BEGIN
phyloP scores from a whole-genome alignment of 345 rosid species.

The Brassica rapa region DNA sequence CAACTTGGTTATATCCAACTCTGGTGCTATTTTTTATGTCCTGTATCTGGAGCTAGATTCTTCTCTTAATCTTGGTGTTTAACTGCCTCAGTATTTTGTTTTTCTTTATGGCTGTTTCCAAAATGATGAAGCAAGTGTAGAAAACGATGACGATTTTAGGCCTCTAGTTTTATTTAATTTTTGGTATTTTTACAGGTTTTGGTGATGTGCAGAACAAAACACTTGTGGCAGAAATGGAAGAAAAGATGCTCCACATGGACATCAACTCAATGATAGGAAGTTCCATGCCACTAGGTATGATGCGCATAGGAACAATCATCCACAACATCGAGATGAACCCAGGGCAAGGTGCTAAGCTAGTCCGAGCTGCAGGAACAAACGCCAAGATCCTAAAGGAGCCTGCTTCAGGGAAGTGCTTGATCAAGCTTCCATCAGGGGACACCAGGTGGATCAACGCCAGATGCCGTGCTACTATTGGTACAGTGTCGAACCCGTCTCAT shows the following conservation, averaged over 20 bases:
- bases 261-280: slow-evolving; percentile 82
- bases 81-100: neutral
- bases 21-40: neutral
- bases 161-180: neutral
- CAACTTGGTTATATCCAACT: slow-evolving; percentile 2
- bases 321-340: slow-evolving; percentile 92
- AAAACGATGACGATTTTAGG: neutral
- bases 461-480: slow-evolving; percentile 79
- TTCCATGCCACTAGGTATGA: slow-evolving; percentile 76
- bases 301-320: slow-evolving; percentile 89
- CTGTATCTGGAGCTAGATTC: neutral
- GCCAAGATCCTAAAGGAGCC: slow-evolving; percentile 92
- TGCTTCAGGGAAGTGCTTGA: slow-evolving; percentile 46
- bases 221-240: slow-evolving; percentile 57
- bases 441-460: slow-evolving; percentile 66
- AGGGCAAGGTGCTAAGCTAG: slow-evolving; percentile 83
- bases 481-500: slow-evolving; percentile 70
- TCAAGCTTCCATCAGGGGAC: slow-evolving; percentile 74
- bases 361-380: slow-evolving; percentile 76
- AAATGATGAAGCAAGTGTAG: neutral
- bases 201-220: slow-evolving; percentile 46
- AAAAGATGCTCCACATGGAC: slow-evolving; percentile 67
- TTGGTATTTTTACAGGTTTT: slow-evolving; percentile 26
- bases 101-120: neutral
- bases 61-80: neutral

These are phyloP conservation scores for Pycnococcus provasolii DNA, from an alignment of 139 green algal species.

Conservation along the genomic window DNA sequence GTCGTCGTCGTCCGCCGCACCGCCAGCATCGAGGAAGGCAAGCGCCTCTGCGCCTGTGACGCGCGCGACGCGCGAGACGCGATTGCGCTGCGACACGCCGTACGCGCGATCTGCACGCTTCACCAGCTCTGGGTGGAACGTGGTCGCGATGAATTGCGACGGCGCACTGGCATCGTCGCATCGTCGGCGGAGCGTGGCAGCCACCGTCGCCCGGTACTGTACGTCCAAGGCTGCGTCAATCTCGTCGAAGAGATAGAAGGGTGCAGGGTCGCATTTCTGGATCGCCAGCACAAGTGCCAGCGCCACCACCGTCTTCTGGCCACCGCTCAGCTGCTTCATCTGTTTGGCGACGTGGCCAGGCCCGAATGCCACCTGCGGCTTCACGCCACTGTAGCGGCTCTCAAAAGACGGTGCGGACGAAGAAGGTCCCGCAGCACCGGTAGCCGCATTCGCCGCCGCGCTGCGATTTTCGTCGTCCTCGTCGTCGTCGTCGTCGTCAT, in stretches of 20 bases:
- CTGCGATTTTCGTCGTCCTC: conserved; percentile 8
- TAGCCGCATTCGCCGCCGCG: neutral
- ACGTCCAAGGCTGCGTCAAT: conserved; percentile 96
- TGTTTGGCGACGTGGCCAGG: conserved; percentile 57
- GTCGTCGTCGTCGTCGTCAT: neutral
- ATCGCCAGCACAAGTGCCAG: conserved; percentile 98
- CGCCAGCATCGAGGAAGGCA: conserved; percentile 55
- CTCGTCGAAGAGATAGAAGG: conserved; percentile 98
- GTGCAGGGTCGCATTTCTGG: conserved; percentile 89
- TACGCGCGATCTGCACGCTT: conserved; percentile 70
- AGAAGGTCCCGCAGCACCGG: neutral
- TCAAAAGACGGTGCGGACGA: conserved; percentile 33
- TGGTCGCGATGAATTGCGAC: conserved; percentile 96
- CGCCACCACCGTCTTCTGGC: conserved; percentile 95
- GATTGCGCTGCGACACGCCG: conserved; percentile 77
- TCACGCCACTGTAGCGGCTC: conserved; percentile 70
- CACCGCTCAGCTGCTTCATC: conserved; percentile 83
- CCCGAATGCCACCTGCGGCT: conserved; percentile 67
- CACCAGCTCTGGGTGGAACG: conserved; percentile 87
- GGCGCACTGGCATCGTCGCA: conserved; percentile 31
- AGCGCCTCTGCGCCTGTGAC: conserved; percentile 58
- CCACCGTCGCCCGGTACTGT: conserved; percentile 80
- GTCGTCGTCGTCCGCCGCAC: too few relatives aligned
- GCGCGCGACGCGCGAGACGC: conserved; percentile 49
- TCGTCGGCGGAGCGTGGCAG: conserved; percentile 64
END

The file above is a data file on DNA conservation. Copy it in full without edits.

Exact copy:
phyloP scores from a whole-genome alignment of 345 rosid species.

The Brassica rapa region DNA sequence CAACTTGGTTATATCCAACTCTGGTGCTATTTTTTATGTCCTGTATCTGGAGCTAGATTCTTCTCTTAATCTTGGTGTTTAACTGCCTCAGTATTTTGTTTTTCTTTATGGCTGTTTCCAAAATGATGAAGCAAGTGTAGAAAACGATGACGATTTTAGGCCTCTAGTTTTATTTAATTTTTGGTATTTTTACAGGTTTTGGTGATGTGCAGAACAAAACACTTGTGGCAGAAATGGAAGAAAAGATGCTCCACATGGACATCAACTCAATGATAGGAAGTTCCATGCCACTAGGTATGATGCGCATAGGAACAATCATCCACAACATCGAGATGAACCCAGGGCAAGGTGCTAAGCTAGTCCGAGCTGCAGGAACAAACGCCAAGATCCTAAAGGAGCCTGCTTCAGGGAAGTGCTTGATCAAGCTTCCATCAGGGGACACCAGGTGGATCAACGCCAGATGCCGTGCTACTATTGGTACAGTGTCGAACCCGTCTCAT shows the following conservation, averaged over 20 bases:
- bases 261-280: slow-evolving; percentile 82
- bases 81-100: neutral
- bases 21-40: neutral
- bases 161-180: neutral
- CAACTTGGTTATATCCAACT: slow-evolving; percentile 2
- bases 321-340: slow-evolving; percentile 92
- AAAACGATGACGATTTTAGG: neutral
- bases 461-480: slow-evolving; percentile 79
- TTCCATGCCACTAGGTATGA: slow-evolving; percentile 76
- bases 301-320: slow-evolving; percentile 89
- CTGTATCTGGAGCTAGATTC: neutral
- GCCAAGATCCTAAAGGAGCC: slow-evolving; percentile 92
- TGCTTCAGGGAAGTGCTTGA: slow-evolving; percentile 46
- bases 221-240: slow-evolving; percentile 57
- bases 441-460: slow-evolving; percentile 66
- AGGGCAAGGTGCTAAGCTAG: slow-evolving; percentile 83
- bases 481-500: slow-evolving; percentile 70
- TCAAGCTTCCATCAGGGGAC: slow-evolving; percentile 74
- bases 361-380: slow-evolving; percentile 76
- AAATGATGAAGCAAGTGTAG: neutral
- bases 201-220: slow-evolving; percentile 46
- AAAAGATGCTCCACATGGAC: slow-evolving; percentile 67
- TTGGTATTTTTACAGGTTTT: slow-evolving; percentile 26
- bases 101-120: neutral
- bases 61-80: neutral

These are phyloP conservation scores for Pycnococcus provasolii DNA, from an alignment of 139 green algal species.

Conservation along the genomic window DNA sequence GTCGTCGTCGTCCGCCGCACCGCCAGCATCGAGGAAGGCAAGCGCCTCTGCGCCTGTGACGCGCGCGACGCGCGAGACGCGATTGCGCTGCGACACGCCGTACGCGCGATCTGCACGCTTCACCAGCTCTGGGTGGAACGTGGTCGCGATGAATTGCGACGGCGCACTGGCATCGTCGCATCGTCGGCGGAGCGTGGCAGCCACCGTCGCCCGGTACTGTACGTCCAAGGCTGCGTCAATCTCGTCGAAGAGATAGAAGGGTGCAGGGTCGCATTTCTGGATCGCCAGCACAAGTGCCAGCGCCACCACCGTCTTCTGGCCACCGCTCAGCTGCTTCATCTGTTTGGCGACGTGGCCAGGCCCGAATGCCACCTGCGGCTTCACGCCACTGTAGCGGCTCTCAAAAGACGGTGCGGACGAAGAAGGTCCCGCAGCACCGGTAGCCGCATTCGCCGCCGCGCTGCGATTTTCGTCGTCCTCGTCGTCGTCGTCGTCGTCAT, in stretches of 20 bases:
- CTGCGATTTTCGTCGTCCTC: conserved; percentile 8
- TAGCCGCATTCGCCGCCGCG: neutral
- ACGTCCAAGGCTGCGTCAAT: conserved; percentile 96
- TGTTTGGCGACGTGGCCAGG: conserved; percentile 57
- GTCGTCGTCGTCGTCGTCAT: neutral
- ATCGCCAGCACAAGTGCCAG: conserved; percentile 98
- CGCCAGCATCGAGGAAGGCA: conserved; percentile 55
- CTCGTCGAAGAGATAGAAGG: conserved; percentile 98
- GTGCAGGGTCGCATTTCTGG: conserved; percentile 89
- TACGCGCGATCTGCACGCTT: conserved; percentile 70
- AGAAGGTCCCGCAGCACCGG: neutral
- TCAAAAGACGGTGCGGACGA: conserved; percentile 33
- TGGTCGCGATGAATTGCGAC: conserved; percentile 96
- CGCCACCACCGTCTTCTGGC: conserved; percentile 95
- GATTGCGCTGCGACACGCCG: conserved; percentile 77
- TCACGCCACTGTAGCGGCTC: conserved; percentile 70
- CACCGCTCAGCTGCTTCATC: conserved; percentile 83
- CCCGAATGCCACCTGCGGCT: conserved; percentile 67
- CACCAGCTCTGGGTGGAACG: conserved; percentile 87
- GGCGCACTGGCATCGTCGCA: conserved; percentile 31
- AGCGCCTCTGCGCCTGTGAC: conserved; percentile 58
- CCACCGTCGCCCGGTACTGT: conserved; percentile 80
- GTCGTCGTCGTCCGCCGCAC: too few relatives aligned
- GCGCGCGACGCGCGAGACGC: conserved; percentile 49
- TCGTCGGCGGAGCGTGGCAG: conserved; percentile 64